Celebrating the Ageless Satchel Paige

The following is a guest post by Hanna Soltys, Reference Librarian, Prints & Photographs Division.

“How old would you be if you didn’t know how old you was?” – Leroy “Satchel” Paige.

Today marks the birthday of Satchel Paige, one of the greatest baseball players to stand on the pitcher’s mound, and we find some timeless reminders of his accomplishments in Prints & Photographs Division collections and other Library of Congress resources.

Paige in front of photo, editors' marks on the print

Satchel Paige seated in front of a portrait of himself in a baseball uniform. Photo print by Bernard Gotfryd, 1970. //hdl.loc.gov/loc.pnp/ppmsca.12447

Because of Major League Baseball’s (MLB) segregation, Paige spent 15 seasons in the Negro Leagues with six different teams and four affiliate teams.

The first team he played for was the Birmingham Black Barons. The Black Barons played at Rickwood Field, which still stands today. Pairing images from the Historic Building Survey with those from the Carol M. Highsmith Archive show how the oldest professional baseball park in the United States has maintained its charm.

Black-and-white photo of stadium structure

Southeast (front) elevation of entry gate – Rickwood Field. Photo by Jet Lowe, 1993. //hdl.loc.gov/loc.pnp/hhh.al0965/photos.041441p from HABS Survey ALA,37-BIRM,5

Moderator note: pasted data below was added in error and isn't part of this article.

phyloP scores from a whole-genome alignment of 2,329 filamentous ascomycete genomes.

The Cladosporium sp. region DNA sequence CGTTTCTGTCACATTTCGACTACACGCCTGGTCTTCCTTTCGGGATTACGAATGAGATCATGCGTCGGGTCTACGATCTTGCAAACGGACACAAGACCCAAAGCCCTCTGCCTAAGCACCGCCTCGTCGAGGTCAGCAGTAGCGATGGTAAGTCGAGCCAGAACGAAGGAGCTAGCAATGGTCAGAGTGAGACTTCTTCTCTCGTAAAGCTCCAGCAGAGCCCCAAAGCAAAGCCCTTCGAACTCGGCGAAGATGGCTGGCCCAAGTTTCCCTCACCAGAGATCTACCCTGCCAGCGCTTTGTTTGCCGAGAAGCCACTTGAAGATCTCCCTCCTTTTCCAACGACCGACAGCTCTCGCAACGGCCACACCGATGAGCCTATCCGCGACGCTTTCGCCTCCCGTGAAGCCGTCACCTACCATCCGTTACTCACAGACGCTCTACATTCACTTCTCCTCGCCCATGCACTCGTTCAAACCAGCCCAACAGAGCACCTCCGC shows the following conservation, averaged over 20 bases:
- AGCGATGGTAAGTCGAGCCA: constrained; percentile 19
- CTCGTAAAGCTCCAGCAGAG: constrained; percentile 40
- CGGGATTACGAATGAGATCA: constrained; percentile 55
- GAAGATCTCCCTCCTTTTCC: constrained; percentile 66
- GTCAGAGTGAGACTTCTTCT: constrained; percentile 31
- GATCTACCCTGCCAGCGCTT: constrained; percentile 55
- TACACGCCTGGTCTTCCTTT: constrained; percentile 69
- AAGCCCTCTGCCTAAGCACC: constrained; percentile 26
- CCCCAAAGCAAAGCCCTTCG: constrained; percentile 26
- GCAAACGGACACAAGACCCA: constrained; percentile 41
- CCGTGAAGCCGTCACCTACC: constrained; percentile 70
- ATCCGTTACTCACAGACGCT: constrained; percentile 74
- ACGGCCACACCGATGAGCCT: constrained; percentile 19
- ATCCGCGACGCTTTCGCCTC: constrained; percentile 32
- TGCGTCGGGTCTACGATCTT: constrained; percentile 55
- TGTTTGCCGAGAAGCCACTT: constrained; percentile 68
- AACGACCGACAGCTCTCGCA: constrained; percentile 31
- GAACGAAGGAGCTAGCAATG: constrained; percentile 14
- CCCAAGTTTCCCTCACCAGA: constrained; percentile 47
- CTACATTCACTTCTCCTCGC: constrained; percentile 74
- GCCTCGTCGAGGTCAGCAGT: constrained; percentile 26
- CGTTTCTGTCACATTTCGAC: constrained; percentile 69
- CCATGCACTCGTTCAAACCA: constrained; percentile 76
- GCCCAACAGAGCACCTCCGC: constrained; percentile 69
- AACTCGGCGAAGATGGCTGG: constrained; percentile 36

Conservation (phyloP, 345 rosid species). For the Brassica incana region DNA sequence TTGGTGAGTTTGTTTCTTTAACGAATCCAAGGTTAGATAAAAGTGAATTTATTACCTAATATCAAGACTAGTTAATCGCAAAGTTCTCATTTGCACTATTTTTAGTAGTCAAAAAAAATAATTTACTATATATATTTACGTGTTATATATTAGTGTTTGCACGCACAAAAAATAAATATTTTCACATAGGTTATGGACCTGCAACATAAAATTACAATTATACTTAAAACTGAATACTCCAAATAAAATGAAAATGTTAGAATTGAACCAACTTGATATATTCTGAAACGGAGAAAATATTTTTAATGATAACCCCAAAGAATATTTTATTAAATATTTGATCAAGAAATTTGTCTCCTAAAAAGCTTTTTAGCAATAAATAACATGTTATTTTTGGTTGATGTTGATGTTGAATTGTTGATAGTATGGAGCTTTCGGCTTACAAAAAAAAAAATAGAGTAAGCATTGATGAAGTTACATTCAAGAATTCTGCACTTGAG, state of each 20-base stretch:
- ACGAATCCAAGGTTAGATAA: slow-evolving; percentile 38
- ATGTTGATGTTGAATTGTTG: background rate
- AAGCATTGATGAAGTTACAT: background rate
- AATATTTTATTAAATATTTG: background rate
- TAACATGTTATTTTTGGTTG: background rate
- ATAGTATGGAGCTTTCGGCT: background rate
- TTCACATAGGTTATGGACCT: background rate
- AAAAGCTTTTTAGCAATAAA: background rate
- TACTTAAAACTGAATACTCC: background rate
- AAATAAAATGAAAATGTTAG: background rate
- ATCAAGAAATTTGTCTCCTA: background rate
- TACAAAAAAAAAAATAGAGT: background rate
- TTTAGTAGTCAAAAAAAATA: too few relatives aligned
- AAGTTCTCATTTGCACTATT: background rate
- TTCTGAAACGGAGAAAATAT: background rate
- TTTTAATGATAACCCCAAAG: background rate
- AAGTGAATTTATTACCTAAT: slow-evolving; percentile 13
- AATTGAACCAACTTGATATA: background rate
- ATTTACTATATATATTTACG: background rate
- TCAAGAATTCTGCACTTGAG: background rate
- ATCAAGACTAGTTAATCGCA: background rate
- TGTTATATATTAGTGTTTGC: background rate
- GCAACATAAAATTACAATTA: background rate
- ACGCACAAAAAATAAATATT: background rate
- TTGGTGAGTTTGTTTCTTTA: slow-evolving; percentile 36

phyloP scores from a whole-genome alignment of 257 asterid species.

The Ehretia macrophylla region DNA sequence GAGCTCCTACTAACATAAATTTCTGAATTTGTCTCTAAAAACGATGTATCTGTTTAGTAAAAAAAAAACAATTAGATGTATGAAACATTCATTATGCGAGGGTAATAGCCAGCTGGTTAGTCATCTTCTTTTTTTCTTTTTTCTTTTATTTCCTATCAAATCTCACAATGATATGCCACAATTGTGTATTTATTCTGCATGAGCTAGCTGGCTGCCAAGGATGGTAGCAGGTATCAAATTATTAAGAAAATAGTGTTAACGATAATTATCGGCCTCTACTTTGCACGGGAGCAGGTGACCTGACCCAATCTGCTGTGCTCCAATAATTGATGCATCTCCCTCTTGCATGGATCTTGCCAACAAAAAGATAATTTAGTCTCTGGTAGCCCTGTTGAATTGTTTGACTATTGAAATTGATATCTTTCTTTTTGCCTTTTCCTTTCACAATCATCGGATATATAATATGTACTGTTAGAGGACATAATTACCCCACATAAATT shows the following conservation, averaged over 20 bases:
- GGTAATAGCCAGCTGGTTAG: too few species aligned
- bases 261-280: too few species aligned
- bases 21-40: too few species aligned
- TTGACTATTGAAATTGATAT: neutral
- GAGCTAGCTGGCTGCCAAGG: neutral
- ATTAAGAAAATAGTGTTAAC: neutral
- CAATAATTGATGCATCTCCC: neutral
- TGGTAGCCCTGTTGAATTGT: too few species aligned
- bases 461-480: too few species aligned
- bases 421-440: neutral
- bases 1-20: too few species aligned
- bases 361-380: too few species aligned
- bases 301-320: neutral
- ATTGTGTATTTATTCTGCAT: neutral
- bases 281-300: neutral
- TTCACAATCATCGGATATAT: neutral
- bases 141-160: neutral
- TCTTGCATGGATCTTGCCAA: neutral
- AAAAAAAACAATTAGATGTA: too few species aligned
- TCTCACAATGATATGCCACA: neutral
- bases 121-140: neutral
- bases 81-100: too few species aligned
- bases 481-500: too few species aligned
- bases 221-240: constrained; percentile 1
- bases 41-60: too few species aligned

Color photo showing stadium structure

Rickwood Field, Birmingham, Alabama. Photo by Carol M. Highsmith, 2010. //hdl.loc.gov/loc.pnp/highsm.05142

Black-and-white photo showing field and stands in background, players with backs to the camera in foreground

View of playing field with home plate to center, stands in the background and dugout in the foreground, looking west. Photo by Jet Lowe, 1993. //hdl.loc.gov/loc.pnp/hhh.al0965/photos.041446p from HABS ALA,37-BIRM,5-

Color photo showing empty field, stands in the background

Rickwood Field, Birmingham, Alabama. Photo by Carol M. Highsmith, 2010. //hdl.loc.gov/loc.pnp/highsm.05145

After a few seasons playing in Birmingham, Paige went to a couple of teams before joining the Kansas City Monarchs in 1941. He spent seven seasons with the Monarchs, which was the longest period he spent with a team.

Black-and-white photo showing Paige pitching

Satchel Paige, in the Kansas City Monarchs uniform at a baseball game. Photo from Farm Security Administration/Office of War Information Collection, between 1935 and 1942. //hdl.loc.gov/loc.pnp/fsa.8b29209

Four years later, the Monarchs welcomed a new rookie to the field: Jackie Robinson.

Robinson broke the MLB’s color barrier in 1947. Paige followed suit the next season, becoming the first Black pitcher in the MLB’s American League when he signed his contract with the Cleveland Indians in 1948. It was his 42nd birthday.

Paige played until he was 59 years old, setting a record as the oldest to play in a Major League game that still stands today. All in all, Paige pitched baseballs in the 1920s, 1930s, 1940s, 1950s, and 1960s; proving age might just be a number.

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One Comment

  1. Mari Nakahara
    July 7, 2021 at 11:58 am

    It is very nice to see b&w and color photos side by side!

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